History is the examination of the continuity of humanity and civilizations across the ages. Importantly, it examines why civilizations experience crises, how the people involved created them (or not), and how they responded.
Viewing the past through the lens of today, using current biases and beliefs as foundations of interpretation is an unfortunate but common error that many historians and other analysts of human action indulge. This is called “Presentism,” and is the mark of something other than historical analysis.
Since the vast majority of human experience is found in history it is the deepest pool from which interested people of the present can pull knowledge and insight. No dipped cup ever comes out of the pool empty.
This quote from Santayana is widely known: “Those who ignore history are condemned to repeat it.” And there is Winston Churchill’s spin on the same concept, “Those that fail to learn from history are doomed to repeat it.” Here we have the two problems, ignoring history (that is, not reading history books so that one is ignorant), and failure to learn the lessons of history either from misunderstanding, inability to understand, reading and being influenced by false or failed histories, or again, being ignorant of history.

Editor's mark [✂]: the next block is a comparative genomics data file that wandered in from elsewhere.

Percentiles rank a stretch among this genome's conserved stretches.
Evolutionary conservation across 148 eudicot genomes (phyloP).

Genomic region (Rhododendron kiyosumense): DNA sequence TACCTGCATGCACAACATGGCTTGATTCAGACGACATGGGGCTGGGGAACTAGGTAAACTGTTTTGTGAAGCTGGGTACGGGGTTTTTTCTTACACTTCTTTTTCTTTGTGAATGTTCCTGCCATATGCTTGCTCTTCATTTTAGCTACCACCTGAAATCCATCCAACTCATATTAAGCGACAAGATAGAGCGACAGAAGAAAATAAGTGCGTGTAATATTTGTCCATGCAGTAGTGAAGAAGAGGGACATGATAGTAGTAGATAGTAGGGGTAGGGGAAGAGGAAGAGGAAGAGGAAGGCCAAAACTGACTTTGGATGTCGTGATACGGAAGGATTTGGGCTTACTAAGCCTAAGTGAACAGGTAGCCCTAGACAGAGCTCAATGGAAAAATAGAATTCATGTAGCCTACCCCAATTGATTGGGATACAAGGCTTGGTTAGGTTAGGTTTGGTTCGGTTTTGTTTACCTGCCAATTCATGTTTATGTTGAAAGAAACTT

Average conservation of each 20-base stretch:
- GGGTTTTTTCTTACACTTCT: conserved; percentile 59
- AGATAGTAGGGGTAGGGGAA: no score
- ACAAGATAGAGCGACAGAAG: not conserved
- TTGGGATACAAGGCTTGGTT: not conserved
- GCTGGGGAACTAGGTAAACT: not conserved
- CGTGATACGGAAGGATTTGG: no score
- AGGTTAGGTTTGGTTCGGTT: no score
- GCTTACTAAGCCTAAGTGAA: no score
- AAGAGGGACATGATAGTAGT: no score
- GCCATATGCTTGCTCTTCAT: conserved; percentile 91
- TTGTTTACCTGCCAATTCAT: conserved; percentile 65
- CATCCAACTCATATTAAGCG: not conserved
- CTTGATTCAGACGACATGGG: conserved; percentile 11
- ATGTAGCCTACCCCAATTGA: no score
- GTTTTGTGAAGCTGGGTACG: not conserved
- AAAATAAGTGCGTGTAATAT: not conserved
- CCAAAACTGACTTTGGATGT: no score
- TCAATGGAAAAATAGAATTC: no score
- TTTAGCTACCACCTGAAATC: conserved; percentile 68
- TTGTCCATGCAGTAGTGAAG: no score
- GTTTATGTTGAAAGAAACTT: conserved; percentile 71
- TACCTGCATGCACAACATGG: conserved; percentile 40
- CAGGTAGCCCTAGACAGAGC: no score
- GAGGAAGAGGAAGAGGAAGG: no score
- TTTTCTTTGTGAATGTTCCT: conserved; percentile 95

The great challenge is to not repeat the same mistakes made by those unfortunates in the historical record who caused catastrophes or failed to prevent them. A great example of this is Barbara Tuchman’s “The Guns of August” which describes the stumbling into World War One which resulted in millions dead and the fall of empires. Another is Solzhenitsyn’s “Gulag Archipelago” and “One Day in the Life of Ivan Denisovich” which describe the horrors of Soviet communist prisons for people deemed political opponents. Then, again, there is the excellent novel “Darkness at Noon,” by Arthur Koestler, about a Communist official who no longer accepts the “party line.”
What Does It Mean to “Learn from History?”
It means we are to avoid repeating the mistakes of the past.
What keeps alive the historically proven false idea that Communism is a viable political system when the lessons of history clearly show that it is a failure?